In order to ensure that offset projects result in environmental benefits of the highest quality the informed offset buyer and reputable carbon offset vendors rely on certified third party agencies to verify offset projects against strict international standards.
Typically project standards establish criteria for additionally, reliability, environmental benefit claims, documentation and potential benefits leakage. Additionally, standards also include provisions for periodic monitoring of delivery of benefits as well as an evaluation mechanism after project completion. Here are some of the leading standards currently employed in the offset field.
The CDM mechanism is the only offset project vehicle available to countries that are legally bound to deliver certain reductions under the Kyoto Agreement. It is an excellent quality standard but because of its inherent design to address the needs of large countries it carries a much higher cost of certification and is typically suited only to very large initiatives (more on Kyoto and CDM).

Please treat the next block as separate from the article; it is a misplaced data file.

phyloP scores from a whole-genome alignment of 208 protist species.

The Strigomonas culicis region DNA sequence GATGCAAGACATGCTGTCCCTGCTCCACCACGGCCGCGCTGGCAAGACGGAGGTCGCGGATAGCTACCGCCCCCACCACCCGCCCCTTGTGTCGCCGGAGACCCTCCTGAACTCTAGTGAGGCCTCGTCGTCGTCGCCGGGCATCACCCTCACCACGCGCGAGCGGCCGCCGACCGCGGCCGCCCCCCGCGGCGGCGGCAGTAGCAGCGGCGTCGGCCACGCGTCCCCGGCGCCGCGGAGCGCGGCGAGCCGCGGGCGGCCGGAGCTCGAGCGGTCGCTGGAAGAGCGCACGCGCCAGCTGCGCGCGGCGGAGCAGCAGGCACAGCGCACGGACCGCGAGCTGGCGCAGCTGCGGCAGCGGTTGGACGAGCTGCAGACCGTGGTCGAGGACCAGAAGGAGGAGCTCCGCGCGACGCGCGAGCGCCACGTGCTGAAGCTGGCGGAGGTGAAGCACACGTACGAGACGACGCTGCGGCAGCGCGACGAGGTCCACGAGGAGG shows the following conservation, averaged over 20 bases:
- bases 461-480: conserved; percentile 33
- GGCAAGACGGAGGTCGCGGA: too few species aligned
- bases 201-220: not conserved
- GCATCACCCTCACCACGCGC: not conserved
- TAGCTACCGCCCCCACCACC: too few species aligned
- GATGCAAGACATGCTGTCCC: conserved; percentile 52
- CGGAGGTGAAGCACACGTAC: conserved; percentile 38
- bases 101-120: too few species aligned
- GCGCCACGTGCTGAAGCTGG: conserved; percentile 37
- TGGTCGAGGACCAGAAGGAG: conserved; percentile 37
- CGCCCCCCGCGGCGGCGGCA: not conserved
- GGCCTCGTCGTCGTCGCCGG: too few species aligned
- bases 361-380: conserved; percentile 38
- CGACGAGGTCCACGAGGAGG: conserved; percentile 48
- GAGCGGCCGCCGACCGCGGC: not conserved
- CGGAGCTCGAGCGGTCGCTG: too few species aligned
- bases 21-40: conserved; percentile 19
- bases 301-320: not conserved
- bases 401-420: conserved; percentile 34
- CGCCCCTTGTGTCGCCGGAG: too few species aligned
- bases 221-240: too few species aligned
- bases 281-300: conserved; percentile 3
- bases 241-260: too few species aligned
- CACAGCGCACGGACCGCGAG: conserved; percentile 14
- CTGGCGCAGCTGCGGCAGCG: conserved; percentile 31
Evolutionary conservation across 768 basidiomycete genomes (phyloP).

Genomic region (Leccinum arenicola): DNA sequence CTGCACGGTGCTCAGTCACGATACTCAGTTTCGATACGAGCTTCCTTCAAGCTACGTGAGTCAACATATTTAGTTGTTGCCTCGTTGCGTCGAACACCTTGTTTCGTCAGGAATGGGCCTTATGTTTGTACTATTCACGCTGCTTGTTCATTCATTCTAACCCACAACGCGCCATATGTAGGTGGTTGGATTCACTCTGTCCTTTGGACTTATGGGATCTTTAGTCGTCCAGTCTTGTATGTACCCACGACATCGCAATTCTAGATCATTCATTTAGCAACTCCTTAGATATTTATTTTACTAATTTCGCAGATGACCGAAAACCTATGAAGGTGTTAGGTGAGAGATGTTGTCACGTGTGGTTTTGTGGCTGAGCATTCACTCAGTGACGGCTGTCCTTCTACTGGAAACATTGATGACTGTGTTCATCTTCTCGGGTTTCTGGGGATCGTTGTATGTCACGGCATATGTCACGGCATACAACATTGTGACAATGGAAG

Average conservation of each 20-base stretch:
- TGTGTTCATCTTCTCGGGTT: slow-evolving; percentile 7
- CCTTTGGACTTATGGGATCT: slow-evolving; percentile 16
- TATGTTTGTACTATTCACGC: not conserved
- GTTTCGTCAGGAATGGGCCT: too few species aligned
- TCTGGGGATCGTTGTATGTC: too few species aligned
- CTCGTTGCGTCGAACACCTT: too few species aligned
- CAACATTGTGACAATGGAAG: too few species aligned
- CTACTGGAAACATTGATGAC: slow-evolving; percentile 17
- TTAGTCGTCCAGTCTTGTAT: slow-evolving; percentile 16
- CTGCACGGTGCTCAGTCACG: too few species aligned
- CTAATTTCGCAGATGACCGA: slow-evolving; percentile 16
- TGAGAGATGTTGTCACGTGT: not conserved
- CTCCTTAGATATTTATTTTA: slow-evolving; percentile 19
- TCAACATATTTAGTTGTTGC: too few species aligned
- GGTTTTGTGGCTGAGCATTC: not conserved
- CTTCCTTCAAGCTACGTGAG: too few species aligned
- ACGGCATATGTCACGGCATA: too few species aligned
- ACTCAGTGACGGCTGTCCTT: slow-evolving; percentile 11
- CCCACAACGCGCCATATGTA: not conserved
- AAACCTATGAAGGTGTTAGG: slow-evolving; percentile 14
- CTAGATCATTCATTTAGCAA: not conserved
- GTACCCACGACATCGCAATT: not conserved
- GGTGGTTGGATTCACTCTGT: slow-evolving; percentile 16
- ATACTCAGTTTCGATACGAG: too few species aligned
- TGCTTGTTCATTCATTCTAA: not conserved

The Gold Standard was developed by more than 40 NGOs as well as some professional associations and is based on the CDM standard. Its objective is to enlarge the scope of the CDM standard in order to maximize the sustainable development impact of projects. The standard achieves these objectives by including an evaluation of social and local impacts as well as possible negative impacts of a project. The Gold Standard also favours renewable energy and energy efficiency projects and does not allow emission treatment projects.
Like the CDM mechanism, Gold Standard project are complex and expensive to certify and thus this standard is typically used for larger projects.
The Voluntary Gold Standard is a simplified version of the Gold Standard that seeks to reduce project certification cost in order to allow smaller project to qualify while maintaining high offset quality standards.
The Voluntary Carbon Standard was developed by the The Climate Group, the International Emissions Trading Association (IETA) and the World Economic Forum Global Greenhouse Register (WEF) and was first released in March 2006. The standard specifically targets the measurement and standardization of emission reductions created by offset projects. The standard also creates a normalized unit of measure – the Verified Emissions Reduction unit or VRU – that facilitates comparison and quantification of benefits associated with offset projects. In order to be certified under this standard, projects must be shown to be real, measurable, permanent and additional.